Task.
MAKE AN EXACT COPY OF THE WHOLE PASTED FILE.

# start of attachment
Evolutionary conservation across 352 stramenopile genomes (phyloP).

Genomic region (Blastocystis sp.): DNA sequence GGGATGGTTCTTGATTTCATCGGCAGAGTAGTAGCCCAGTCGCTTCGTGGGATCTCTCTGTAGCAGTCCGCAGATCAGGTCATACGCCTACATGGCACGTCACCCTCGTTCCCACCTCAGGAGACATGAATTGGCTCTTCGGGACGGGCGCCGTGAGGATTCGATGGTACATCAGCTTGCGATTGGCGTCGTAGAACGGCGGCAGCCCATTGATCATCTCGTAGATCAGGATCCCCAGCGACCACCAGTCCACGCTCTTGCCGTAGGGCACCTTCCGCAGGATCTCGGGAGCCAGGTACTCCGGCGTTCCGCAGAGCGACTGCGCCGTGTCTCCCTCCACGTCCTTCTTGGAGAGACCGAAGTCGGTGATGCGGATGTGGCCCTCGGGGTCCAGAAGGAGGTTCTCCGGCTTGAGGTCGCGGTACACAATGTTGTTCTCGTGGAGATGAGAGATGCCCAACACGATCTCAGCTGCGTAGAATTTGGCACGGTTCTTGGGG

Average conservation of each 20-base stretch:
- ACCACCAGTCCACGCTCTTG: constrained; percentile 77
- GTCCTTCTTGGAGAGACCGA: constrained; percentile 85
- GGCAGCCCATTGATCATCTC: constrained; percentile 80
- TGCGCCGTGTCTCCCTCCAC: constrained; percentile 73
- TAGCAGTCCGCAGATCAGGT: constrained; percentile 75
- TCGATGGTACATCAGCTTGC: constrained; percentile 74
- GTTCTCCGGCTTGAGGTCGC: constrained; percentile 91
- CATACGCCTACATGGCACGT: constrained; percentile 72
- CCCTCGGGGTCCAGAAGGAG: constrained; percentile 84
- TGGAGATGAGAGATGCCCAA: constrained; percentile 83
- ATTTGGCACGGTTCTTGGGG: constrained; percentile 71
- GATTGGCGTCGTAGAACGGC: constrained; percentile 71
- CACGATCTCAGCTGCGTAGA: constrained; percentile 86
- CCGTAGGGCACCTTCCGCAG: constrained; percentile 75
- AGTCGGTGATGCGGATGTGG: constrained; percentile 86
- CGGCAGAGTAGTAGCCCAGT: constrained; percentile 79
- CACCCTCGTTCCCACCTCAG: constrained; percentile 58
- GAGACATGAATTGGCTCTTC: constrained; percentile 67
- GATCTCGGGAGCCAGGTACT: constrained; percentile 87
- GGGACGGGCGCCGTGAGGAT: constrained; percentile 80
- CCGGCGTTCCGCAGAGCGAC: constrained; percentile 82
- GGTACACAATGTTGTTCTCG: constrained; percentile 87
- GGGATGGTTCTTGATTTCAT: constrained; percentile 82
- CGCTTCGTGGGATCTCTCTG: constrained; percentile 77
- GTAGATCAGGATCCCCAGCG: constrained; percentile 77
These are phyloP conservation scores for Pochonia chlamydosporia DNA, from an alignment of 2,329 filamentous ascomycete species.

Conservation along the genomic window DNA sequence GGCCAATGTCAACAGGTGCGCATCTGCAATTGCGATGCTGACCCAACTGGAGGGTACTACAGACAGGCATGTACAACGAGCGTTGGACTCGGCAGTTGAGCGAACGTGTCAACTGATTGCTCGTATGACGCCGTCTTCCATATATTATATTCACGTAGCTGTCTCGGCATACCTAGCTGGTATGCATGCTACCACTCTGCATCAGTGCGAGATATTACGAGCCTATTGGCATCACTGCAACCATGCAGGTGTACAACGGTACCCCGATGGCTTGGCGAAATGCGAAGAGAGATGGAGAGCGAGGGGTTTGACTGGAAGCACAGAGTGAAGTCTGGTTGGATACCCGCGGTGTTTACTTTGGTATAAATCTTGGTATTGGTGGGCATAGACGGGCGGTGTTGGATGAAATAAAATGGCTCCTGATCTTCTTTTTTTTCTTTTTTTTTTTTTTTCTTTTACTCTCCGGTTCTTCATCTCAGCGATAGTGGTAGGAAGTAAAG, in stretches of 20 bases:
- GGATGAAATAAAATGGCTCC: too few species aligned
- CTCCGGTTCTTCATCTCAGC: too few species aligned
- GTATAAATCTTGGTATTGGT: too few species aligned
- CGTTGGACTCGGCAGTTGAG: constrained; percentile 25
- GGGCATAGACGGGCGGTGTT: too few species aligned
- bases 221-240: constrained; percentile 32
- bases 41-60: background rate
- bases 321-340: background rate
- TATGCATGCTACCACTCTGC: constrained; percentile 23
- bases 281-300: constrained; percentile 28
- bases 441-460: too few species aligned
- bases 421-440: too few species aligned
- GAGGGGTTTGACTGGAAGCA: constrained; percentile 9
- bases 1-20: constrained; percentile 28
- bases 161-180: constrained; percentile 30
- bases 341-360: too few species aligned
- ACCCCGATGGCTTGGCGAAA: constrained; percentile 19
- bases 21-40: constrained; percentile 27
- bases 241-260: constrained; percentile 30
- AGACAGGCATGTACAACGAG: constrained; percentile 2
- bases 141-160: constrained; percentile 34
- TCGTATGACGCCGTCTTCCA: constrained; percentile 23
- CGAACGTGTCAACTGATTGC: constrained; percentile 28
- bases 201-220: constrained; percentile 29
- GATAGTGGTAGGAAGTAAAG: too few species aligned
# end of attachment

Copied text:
Evolutionary conservation across 352 stramenopile genomes (phyloP).

Genomic region (Blastocystis sp.): DNA sequence GGGATGGTTCTTGATTTCATCGGCAGAGTAGTAGCCCAGTCGCTTCGTGGGATCTCTCTGTAGCAGTCCGCAGATCAGGTCATACGCCTACATGGCACGTCACCCTCGTTCCCACCTCAGGAGACATGAATTGGCTCTTCGGGACGGGCGCCGTGAGGATTCGATGGTACATCAGCTTGCGATTGGCGTCGTAGAACGGCGGCAGCCCATTGATCATCTCGTAGATCAGGATCCCCAGCGACCACCAGTCCACGCTCTTGCCGTAGGGCACCTTCCGCAGGATCTCGGGAGCCAGGTACTCCGGCGTTCCGCAGAGCGACTGCGCCGTGTCTCCCTCCACGTCCTTCTTGGAGAGACCGAAGTCGGTGATGCGGATGTGGCCCTCGGGGTCCAGAAGGAGGTTCTCCGGCTTGAGGTCGCGGTACACAATGTTGTTCTCGTGGAGATGAGAGATGCCCAACACGATCTCAGCTGCGTAGAATTTGGCACGGTTCTTGGGG

Average conservation of each 20-base stretch:
- ACCACCAGTCCACGCTCTTG: constrained; percentile 77
- GTCCTTCTTGGAGAGACCGA: constrained; percentile 85
- GGCAGCCCATTGATCATCTC: constrained; percentile 80
- TGCGCCGTGTCTCCCTCCAC: constrained; percentile 73
- TAGCAGTCCGCAGATCAGGT: constrained; percentile 75
- TCGATGGTACATCAGCTTGC: constrained; percentile 74
- GTTCTCCGGCTTGAGGTCGC: constrained; percentile 91
- CATACGCCTACATGGCACGT: constrained; percentile 72
- CCCTCGGGGTCCAGAAGGAG: constrained; percentile 84
- TGGAGATGAGAGATGCCCAA: constrained; percentile 83
- ATTTGGCACGGTTCTTGGGG: constrained; percentile 71
- GATTGGCGTCGTAGAACGGC: constrained; percentile 71
- CACGATCTCAGCTGCGTAGA: constrained; percentile 86
- CCGTAGGGCACCTTCCGCAG: constrained; percentile 75
- AGTCGGTGATGCGGATGTGG: constrained; percentile 86
- CGGCAGAGTAGTAGCCCAGT: constrained; percentile 79
- CACCCTCGTTCCCACCTCAG: constrained; percentile 58
- GAGACATGAATTGGCTCTTC: constrained; percentile 67
- GATCTCGGGAGCCAGGTACT: constrained; percentile 87
- GGGACGGGCGCCGTGAGGAT: constrained; percentile 80
- CCGGCGTTCCGCAGAGCGAC: constrained; percentile 82
- GGTACACAATGTTGTTCTCG: constrained; percentile 87
- GGGATGGTTCTTGATTTCAT: constrained; percentile 82
- CGCTTCGTGGGATCTCTCTG: constrained; percentile 77
- GTAGATCAGGATCCCCAGCG: constrained; percentile 77
These are phyloP conservation scores for Pochonia chlamydosporia DNA, from an alignment of 2,329 filamentous ascomycete species.

Conservation along the genomic window DNA sequence GGCCAATGTCAACAGGTGCGCATCTGCAATTGCGATGCTGACCCAACTGGAGGGTACTACAGACAGGCATGTACAACGAGCGTTGGACTCGGCAGTTGAGCGAACGTGTCAACTGATTGCTCGTATGACGCCGTCTTCCATATATTATATTCACGTAGCTGTCTCGGCATACCTAGCTGGTATGCATGCTACCACTCTGCATCAGTGCGAGATATTACGAGCCTATTGGCATCACTGCAACCATGCAGGTGTACAACGGTACCCCGATGGCTTGGCGAAATGCGAAGAGAGATGGAGAGCGAGGGGTTTGACTGGAAGCACAGAGTGAAGTCTGGTTGGATACCCGCGGTGTTTACTTTGGTATAAATCTTGGTATTGGTGGGCATAGACGGGCGGTGTTGGATGAAATAAAATGGCTCCTGATCTTCTTTTTTTTCTTTTTTTTTTTTTTTCTTTTACTCTCCGGTTCTTCATCTCAGCGATAGTGGTAGGAAGTAAAG, in stretches of 20 bases:
- GGATGAAATAAAATGGCTCC: too few species aligned
- CTCCGGTTCTTCATCTCAGC: too few species aligned
- GTATAAATCTTGGTATTGGT: too few species aligned
- CGTTGGACTCGGCAGTTGAG: constrained; percentile 25
- GGGCATAGACGGGCGGTGTT: too few species aligned
- bases 221-240: constrained; percentile 32
- bases 41-60: background rate
- bases 321-340: background rate
- TATGCATGCTACCACTCTGC: constrained; percentile 23
- bases 281-300: constrained; percentile 28
- bases 441-460: too few species aligned
- bases 421-440: too few species aligned
- GAGGGGTTTGACTGGAAGCA: constrained; percentile 9
- bases 1-20: constrained; percentile 28
- bases 161-180: constrained; percentile 30
- bases 341-360: too few species aligned
- ACCCCGATGGCTTGGCGAAA: constrained; percentile 19
- bases 21-40: constrained; percentile 27
- bases 241-260: constrained; percentile 30
- AGACAGGCATGTACAACGAG: constrained; percentile 2
- bases 141-160: constrained; percentile 34
- TCGTATGACGCCGTCTTCCA: constrained; percentile 23
- CGAACGTGTCAACTGATTGC: constrained; percentile 28
- bases 201-220: constrained; percentile 29
- GATAGTGGTAGGAAGTAAAG: too few species aligned